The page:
Love and heat
Lessons in air conditioning from the summer of 2007
A pyramid of ice cubes balances unsteadily on a cookie sheet in the middle of the living room, where a rickety ’80s-style fan blows hot, dry air across the quickly melting tower. I kneel in front of the breeze, hoping for the slightest temperature drop in a room that had transformed into an almost unbearable sauna.
Salty perspiration trickles down my neck and along my spine to join the ever-growing puddle on my lower back. Next to me is my new love interest—a handsome, athletic, artist type—whom I had started dating a couple of months prior. His dark brown hair glistens, but I can’t tell if it’s a healthy, well-conditioned shine, or just the shimmering of accumulated sweat.
The summer of 2007 was not an unusually hot summer. In fact, it was quite normally hot. The hiccup, however, was that my love interest’s apartment housed the worst air conditioner of all time—it was thunderously loud, but exuded only mere puffs of lukewarm air. Since I was in between apartments of my own, his place offered the only privacy where two people could get to know one another. So we stocked the freezer with ice and Southern Comfort, donned tank tops and shorts, and tried to come up with creative ways to stay cool.
When the pyramid of ice failed to cool us off—it just spewed warm water droplets everywhere—we soaked a white T-shirt with water and laid it on top of the fan. The fabric was thin enough for small gusts of cool air to push through, relieving us a bit from the heat during our endless hours of conversation.
We talked about everything that summer: religion, politics, travel, life plans. We laughed even more, our faces flush from amusement and the 100-degree heat. He introduced my musically sheltered ears to Bay Area rappers such as Mac Dre and Mac Mall, read me his poetry and taught me how to lift weights. I lent him books by some of my favorite writers, showed him the proper way to eat New Mexican green chili and taught him about astronomy.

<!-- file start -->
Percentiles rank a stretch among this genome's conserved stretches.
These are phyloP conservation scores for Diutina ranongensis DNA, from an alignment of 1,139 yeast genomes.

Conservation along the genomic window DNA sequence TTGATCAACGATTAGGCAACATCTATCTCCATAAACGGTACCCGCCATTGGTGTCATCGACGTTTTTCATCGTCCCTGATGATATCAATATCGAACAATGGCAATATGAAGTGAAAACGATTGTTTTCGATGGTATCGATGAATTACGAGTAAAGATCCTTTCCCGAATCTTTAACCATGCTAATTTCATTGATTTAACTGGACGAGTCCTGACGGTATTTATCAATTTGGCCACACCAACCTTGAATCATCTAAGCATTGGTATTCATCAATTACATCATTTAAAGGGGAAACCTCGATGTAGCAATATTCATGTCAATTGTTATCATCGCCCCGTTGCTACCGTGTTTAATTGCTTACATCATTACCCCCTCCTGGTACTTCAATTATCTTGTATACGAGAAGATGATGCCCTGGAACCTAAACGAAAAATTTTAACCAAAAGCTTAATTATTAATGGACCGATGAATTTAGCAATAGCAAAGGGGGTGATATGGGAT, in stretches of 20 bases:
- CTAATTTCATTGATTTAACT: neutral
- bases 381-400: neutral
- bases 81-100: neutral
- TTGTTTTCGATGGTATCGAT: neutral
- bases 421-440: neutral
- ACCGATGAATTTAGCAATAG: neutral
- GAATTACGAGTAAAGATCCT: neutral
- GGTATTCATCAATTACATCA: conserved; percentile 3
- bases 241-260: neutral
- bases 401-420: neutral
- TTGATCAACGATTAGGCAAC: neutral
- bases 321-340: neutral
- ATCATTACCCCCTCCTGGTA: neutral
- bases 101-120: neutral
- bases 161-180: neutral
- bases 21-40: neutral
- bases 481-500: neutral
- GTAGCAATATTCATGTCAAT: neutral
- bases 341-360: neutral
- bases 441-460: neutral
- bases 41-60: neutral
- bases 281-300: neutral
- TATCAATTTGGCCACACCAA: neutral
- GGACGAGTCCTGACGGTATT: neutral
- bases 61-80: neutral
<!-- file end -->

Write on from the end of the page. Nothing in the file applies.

The wet T-shirt, however, dried too quickly. So we exchanged it for an entire sheet—dampened with cold water. We laid it softly over our legs and positioned the fan directly on us, our body temperatures slowly falling, but our interest climbing.
By midsummer, I knew we were ready to take the next step. I felt an aura of eagerness—something had been missing. One night, as we cuddled together on his couch, his green eyes looked into mine, he released a heavy, nervous breath and asked, “Jenn, what’s your last name?”
I kissed him and replied, “I don’t know yours, either.”
It was the moment I had anxiously awaited. We had been introduced to each other numerous times during the previous two years, but it was always in first-name-only settings: college parties, clubs and once when he delivered a pizza to my apartment. Yet during those first few months, we were both too embarrassed to admit missing the last-name exchange.
Later that summer, as triple-digit temperatures began to mellow into the mid-90s, he once again looked into my eyes, released a nervous breath and said, “I love you.”
I kissed him and replied, “I love you.”
We have air conditioning now, but we still stockpile ice in the freezer and like to keep a bottle of chilled Southern Comfort on hand—just in case the air conditioner goes out. From our experience, though, that wouldn’t necessarily be a bad thing.